Q2 Berkshire 13F

Berkshire’s 13F is out. New England Asset Management not out quite yet.

Berkshire added 3.879 million AAPL shares on 5/20, paying $536,724,551 - $138.37 / share.

Berkshire added $583.5m worth of HPQ inside General Re on 4/6 for $35.71 / share.

Trading in and out of ATVI shares a little bit and staying below 10% ownership. Bought 8.6m additional ATVI shares on 4/29 for $77.688/sh and sold 6.995m ATVI shares on 5/6 for $78.57/sh.

Specific prices are from NAIC filings

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Thank you.

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“Warren Buffett’s Berkshire Hathaway made a big bet on auto and home lender Ally Financial in the second quarter while increasing its wager on iPhone maker Apple despite signs that an economic slowdown is beginning to weigh on consumers. The investments, along with purchases of shares in video streaming service Paramount Global and oil majors Occidental Petroleum and Chevron, showed that Buffett and his investment team continued to bet on the US economy even as the Federal Reserve embarks on a string of sharp interest rate rises.”

https://www.ft.com/content/eba73448-5065-446f-be04-9c273958f…

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PS: “It also sold $2.3bn of shares in the second quarter, cutting its stakes in General Motors, US Bancorp and grocer Kroger, and exited its positions in Verizon and Royalty Pharma.”

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Bought 8.6m additional ATVI shares on 4/29 for $77.688/sh and sold 6.995m ATVI shares on 5/6 for $78.57/sh.

As a long-time owner of ATVI, I found this interesting. BRK has done this sort of thing before and not just with ATVI.

It’s interesting that the purchase and sale occurred so close together for about a $6M gain, which is also not far from the value of the shares left (8.6m - 6.995m) from just these two transactions.

Pete

A nice 20 yr graphical summary of past 13f’s.

https://whalewisdom.com/filer/berkshire-hathaway-inc

ciao

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“Berkshire added 3.879 million AAPL shares on 5/20, paying $536,724,551 - $138.37 / share.”

Any guess why Berkshire bought on May 20 at $138 but didn’t buy more on Jun 6 at $130?

Any guess why Berkshire bought on May 20 at $138 but didn’t buy more on Jun 6 at $130?

No clue but he does that all the time despite publicly saying stuff like “we bought a little but then the price went up” and implying he would have bought more. But then not buying any when the price declined lower than his earlier purchases.

In Q1, he bought Apple shares for $167.30/share on 2/22 but not in March when it traded lower. In Q2 he purchased shares at $138 but didn’t buy any in June when they traded as low as $130.

Like all of us, I think it’s a matter of what he feels like doing on a particular day, how much extra cash came in to invest, what article he read that morning, something he was thinking about in the shower. Some days you just feel bullish on something and check the price and it’s good enough to say “buy.”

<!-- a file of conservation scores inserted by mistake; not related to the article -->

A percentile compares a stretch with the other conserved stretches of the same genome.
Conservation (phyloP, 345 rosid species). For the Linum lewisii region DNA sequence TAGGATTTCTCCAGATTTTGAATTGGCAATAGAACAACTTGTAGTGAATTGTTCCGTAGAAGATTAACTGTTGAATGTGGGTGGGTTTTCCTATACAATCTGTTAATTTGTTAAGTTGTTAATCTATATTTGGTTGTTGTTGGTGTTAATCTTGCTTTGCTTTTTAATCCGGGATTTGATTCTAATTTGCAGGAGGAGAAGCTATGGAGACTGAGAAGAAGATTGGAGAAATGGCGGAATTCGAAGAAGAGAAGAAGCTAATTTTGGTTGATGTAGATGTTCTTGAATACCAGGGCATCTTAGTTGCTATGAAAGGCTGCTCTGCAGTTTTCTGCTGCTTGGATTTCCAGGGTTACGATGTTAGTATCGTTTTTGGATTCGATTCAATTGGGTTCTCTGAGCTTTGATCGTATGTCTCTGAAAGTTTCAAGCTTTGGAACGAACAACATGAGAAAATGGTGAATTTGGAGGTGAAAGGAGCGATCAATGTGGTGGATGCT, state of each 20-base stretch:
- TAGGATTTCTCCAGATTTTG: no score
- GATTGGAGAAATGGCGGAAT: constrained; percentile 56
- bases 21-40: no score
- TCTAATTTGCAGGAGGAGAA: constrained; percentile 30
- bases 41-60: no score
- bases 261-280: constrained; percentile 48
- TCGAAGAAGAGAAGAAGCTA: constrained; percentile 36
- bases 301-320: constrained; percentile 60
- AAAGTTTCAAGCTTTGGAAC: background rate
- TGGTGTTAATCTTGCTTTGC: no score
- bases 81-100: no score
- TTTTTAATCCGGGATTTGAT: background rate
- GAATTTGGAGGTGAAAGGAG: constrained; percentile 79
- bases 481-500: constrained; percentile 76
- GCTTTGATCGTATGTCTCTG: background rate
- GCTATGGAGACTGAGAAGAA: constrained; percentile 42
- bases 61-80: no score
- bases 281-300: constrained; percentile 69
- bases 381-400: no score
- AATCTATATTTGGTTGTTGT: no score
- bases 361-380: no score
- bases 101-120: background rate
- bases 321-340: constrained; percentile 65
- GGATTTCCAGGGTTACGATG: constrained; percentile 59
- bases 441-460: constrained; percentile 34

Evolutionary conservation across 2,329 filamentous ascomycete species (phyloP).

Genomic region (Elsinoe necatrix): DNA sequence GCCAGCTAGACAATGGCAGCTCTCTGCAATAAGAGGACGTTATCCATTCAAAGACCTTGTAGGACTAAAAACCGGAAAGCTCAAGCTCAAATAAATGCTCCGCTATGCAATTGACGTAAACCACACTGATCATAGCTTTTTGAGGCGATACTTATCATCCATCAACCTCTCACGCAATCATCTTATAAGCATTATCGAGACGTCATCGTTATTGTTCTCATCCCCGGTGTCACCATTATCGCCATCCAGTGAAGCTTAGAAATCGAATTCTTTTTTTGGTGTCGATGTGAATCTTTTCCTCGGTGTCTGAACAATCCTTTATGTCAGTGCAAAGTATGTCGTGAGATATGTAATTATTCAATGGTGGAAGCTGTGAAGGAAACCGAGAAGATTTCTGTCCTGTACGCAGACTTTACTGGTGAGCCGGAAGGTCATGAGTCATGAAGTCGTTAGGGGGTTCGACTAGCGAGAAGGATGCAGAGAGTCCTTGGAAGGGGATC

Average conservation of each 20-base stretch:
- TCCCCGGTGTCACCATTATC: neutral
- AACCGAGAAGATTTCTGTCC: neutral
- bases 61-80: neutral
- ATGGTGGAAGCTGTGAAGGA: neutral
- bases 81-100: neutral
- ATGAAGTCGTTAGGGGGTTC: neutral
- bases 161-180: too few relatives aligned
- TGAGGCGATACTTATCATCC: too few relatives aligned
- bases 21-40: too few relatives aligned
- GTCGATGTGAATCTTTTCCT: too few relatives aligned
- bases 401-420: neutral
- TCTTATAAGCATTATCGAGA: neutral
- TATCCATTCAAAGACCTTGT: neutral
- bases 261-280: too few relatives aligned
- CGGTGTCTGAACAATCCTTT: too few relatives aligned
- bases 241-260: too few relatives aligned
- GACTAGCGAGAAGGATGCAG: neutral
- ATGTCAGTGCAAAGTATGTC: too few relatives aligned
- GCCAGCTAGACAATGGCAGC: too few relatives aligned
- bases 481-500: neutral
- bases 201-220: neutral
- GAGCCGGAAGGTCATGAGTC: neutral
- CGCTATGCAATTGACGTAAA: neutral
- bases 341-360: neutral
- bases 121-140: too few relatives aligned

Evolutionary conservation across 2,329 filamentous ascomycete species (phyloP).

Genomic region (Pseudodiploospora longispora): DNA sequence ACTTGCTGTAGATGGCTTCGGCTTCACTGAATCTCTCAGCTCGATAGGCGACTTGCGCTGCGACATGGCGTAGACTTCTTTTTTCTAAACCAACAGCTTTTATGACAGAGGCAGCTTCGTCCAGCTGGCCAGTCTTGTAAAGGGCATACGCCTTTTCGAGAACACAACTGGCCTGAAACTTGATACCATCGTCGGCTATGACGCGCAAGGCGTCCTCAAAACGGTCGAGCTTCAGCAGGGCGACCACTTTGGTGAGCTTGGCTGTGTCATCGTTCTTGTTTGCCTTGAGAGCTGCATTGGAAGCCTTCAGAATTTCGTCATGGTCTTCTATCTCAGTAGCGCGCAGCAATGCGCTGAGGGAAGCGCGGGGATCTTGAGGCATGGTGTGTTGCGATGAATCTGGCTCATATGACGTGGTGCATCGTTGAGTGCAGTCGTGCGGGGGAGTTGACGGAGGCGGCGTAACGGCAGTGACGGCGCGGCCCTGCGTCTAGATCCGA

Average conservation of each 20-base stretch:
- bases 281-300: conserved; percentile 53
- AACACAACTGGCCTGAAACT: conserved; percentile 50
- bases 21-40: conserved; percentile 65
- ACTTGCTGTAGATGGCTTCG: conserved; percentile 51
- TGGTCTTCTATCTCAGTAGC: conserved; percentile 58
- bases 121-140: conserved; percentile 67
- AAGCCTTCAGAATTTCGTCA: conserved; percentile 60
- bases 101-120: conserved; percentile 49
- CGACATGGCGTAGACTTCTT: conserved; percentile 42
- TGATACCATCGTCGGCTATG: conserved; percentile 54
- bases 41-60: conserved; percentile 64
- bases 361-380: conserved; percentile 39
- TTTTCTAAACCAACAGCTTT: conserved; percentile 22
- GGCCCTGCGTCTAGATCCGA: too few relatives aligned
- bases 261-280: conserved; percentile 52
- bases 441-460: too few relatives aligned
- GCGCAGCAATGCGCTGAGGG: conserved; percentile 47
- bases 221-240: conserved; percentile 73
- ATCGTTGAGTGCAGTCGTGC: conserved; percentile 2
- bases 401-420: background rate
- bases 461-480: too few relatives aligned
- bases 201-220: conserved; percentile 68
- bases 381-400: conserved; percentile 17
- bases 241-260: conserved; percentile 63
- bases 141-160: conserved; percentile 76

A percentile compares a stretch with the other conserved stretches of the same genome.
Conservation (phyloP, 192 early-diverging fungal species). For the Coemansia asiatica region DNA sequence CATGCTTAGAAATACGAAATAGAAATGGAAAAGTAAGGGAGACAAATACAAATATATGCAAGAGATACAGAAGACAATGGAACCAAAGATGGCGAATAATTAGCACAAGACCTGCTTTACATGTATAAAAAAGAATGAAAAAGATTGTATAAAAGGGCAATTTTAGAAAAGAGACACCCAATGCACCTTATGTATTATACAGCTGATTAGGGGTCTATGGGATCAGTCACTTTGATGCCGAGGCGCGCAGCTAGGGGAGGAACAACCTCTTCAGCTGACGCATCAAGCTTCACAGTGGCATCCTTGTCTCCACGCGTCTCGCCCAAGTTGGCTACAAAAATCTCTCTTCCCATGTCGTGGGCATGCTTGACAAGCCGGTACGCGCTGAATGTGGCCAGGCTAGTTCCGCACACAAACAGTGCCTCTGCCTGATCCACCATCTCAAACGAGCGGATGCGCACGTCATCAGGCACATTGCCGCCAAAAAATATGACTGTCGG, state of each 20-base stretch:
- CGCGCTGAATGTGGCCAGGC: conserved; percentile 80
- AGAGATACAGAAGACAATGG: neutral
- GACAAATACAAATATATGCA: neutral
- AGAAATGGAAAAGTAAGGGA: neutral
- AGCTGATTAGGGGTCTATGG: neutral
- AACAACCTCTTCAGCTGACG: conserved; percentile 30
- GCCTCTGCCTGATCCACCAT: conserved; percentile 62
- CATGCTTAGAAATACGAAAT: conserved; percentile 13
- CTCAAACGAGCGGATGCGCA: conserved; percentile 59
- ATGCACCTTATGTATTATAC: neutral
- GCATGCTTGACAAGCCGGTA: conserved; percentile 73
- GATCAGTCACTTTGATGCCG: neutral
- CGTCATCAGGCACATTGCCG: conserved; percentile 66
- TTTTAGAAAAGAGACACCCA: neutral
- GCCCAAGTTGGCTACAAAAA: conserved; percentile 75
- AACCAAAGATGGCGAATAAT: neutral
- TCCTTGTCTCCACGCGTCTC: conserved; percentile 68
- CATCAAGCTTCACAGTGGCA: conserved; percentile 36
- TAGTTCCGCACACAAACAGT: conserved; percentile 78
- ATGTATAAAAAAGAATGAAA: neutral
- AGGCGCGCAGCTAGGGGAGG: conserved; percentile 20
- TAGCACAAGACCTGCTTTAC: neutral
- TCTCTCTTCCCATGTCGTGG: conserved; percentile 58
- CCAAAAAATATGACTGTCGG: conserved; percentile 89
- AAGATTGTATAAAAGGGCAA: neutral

I was on a commercial flight recently and was paying attention to all the iPhones and Apple Watches surrounding me and the guy sitting diagonally in front of me was feverishly trying to complete the purchase of a new MacBook Air on his iPhone before they forced him to put it into airplane mode. If I was Warren (I wouldn’t be flying commercial) maybe I would have texted Mark to buy 2% of daily volume or whatever

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Thank you, nola662.

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Like all of us, I think it’s a matter of what he feels like doing on a particular day, how much extra cash came in to invest, what article he read that morning, something he was thinking about in the shower. Some days you just feel bullish on something and check the price and it’s good enough to say “buy.”

That’s it…you nailed it. His price points for buy-ins aren’t all that precise, right? “It is better to be roughly right than precisely wrong.”

Like all of us, I think it’s a matter of what he feels like doing on a particular day, how much extra
cash came in to invest, what article he read that morning, something he was thinking about in the shower.
Some days you just feel bullish on something and check the price and it’s good enough to say “buy.”

Don’t forget the other big thing that changes from day to day…other opportunities.
A bit more coldly rational, too:
Maybe it’s a good time to be selling something else, and more cash is coming in the door, so buying some more Apple with the proceeds looks good.
Conversely maybe there is something else that’s quite compelling in the moment, maybe OXY or BRK on a dip, so the Apple opportunity can sit for a bit.

Buying opportunities are like streetcars.

Jim

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